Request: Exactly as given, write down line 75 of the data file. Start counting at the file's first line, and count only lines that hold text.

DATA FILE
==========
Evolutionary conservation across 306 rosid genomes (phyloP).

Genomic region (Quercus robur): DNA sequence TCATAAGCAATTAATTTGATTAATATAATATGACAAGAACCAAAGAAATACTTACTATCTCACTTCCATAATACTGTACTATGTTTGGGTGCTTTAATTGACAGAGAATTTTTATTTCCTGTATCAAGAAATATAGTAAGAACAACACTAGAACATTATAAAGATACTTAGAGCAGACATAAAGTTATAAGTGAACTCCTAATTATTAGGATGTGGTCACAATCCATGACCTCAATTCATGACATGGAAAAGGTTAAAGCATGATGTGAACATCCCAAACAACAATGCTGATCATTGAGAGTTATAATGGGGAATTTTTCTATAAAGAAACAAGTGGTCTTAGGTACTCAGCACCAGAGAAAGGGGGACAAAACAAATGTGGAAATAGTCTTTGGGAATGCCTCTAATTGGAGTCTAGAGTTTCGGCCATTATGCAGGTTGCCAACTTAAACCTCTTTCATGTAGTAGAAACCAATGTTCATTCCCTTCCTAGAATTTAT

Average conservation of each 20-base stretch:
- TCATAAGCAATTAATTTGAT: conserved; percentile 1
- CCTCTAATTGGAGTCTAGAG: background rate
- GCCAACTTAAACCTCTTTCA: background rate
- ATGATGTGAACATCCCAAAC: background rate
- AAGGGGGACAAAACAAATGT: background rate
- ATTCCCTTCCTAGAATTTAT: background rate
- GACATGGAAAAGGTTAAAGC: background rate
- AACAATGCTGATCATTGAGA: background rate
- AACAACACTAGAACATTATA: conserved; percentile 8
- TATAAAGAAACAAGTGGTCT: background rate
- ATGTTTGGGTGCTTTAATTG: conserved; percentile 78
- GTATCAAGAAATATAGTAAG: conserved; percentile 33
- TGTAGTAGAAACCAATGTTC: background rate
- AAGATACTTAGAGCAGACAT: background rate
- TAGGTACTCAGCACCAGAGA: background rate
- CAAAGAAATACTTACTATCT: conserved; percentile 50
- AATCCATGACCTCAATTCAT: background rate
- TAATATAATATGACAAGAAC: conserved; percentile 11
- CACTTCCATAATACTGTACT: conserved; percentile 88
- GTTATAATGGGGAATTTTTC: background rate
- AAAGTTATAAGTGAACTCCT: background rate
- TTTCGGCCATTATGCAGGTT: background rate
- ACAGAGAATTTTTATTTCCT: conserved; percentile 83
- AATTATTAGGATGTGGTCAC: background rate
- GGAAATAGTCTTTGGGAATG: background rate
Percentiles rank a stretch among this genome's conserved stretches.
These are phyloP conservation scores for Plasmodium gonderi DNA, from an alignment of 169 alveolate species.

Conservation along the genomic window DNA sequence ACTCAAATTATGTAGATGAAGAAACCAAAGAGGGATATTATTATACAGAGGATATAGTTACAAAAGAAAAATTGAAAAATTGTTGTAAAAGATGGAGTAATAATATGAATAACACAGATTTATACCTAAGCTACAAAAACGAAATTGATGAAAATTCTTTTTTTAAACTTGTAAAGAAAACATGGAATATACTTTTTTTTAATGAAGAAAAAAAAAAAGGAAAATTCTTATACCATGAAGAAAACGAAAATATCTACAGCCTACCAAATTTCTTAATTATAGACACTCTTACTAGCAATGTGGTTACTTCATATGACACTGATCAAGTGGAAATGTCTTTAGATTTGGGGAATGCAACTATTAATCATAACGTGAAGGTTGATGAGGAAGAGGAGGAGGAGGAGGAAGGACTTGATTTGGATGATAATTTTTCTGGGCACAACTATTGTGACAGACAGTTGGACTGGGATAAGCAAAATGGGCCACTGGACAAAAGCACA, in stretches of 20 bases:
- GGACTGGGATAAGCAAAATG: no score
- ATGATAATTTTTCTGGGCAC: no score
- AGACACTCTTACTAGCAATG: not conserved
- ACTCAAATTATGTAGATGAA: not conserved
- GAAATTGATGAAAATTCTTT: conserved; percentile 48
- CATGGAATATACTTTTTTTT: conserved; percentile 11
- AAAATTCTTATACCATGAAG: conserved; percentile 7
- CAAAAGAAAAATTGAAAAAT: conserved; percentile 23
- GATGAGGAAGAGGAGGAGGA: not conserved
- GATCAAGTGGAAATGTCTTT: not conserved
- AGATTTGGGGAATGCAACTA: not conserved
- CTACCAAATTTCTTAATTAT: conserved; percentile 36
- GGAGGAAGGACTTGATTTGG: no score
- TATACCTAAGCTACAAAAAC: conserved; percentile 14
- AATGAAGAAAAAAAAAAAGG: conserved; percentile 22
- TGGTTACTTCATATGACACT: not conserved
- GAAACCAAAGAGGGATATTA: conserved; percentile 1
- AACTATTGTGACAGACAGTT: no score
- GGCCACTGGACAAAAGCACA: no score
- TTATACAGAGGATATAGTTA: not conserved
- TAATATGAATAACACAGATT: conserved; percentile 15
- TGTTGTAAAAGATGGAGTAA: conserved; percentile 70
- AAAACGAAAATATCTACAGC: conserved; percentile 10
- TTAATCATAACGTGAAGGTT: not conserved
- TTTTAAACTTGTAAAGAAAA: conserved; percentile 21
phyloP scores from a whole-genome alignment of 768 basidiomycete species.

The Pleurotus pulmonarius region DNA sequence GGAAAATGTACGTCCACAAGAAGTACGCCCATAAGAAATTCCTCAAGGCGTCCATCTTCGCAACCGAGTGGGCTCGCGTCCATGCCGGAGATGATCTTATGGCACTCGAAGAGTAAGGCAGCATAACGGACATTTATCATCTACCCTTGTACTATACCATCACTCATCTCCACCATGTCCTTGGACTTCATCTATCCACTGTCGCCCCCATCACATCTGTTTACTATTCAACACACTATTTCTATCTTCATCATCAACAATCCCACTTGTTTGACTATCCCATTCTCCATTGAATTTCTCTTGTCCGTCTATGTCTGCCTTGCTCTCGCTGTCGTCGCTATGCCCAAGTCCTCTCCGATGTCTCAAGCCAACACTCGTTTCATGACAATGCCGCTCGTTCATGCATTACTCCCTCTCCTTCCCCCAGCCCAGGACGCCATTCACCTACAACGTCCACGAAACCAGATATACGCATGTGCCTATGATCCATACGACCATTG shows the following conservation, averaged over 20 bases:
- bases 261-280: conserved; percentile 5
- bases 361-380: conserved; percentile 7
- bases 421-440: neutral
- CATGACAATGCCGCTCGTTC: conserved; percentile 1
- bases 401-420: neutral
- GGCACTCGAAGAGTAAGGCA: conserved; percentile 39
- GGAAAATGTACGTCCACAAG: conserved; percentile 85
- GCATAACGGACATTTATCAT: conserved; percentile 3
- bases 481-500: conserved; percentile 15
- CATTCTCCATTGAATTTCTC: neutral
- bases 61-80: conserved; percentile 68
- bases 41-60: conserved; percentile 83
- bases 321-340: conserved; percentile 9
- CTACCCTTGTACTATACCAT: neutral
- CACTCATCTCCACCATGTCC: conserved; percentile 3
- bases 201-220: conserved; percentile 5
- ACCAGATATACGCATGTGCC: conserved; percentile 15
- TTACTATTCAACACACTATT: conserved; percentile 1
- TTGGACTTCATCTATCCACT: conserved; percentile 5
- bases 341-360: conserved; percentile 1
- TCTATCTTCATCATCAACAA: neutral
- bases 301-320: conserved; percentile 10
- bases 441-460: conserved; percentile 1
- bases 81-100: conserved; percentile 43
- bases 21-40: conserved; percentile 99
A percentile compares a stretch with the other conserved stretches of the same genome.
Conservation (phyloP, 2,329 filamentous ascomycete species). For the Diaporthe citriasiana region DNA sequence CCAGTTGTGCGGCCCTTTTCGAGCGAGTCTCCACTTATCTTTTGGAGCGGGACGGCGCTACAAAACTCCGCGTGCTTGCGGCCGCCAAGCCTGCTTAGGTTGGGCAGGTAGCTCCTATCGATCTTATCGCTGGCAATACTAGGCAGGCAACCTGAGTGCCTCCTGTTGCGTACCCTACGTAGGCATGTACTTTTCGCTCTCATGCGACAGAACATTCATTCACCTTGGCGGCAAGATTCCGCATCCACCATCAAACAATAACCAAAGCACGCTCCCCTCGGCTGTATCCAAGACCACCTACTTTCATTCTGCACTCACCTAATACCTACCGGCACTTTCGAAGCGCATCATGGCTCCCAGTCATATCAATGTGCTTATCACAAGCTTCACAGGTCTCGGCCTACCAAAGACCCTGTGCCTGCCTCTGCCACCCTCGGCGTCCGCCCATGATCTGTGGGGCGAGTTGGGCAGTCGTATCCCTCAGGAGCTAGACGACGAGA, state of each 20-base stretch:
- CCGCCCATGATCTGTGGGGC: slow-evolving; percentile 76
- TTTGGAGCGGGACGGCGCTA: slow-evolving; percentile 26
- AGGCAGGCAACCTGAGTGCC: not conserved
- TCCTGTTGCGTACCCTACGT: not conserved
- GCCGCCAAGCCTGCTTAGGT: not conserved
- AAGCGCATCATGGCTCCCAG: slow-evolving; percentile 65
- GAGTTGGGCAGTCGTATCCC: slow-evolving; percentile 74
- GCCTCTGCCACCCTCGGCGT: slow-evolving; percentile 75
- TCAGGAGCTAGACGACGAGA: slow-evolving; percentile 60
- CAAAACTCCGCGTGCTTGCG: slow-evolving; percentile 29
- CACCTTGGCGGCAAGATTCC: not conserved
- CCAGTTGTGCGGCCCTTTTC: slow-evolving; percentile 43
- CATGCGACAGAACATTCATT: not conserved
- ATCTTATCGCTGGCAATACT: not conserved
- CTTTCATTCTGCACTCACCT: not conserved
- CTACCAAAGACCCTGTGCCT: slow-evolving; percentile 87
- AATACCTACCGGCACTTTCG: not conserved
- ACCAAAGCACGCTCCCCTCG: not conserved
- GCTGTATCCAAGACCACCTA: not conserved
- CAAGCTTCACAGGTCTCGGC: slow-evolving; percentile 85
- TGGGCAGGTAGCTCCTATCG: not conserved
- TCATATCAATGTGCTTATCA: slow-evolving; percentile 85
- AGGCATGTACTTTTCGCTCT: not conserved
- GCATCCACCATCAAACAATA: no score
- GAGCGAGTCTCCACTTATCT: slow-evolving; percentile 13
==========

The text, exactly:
- ACCAGATATACGCATGTGCC: conserved; percentile 15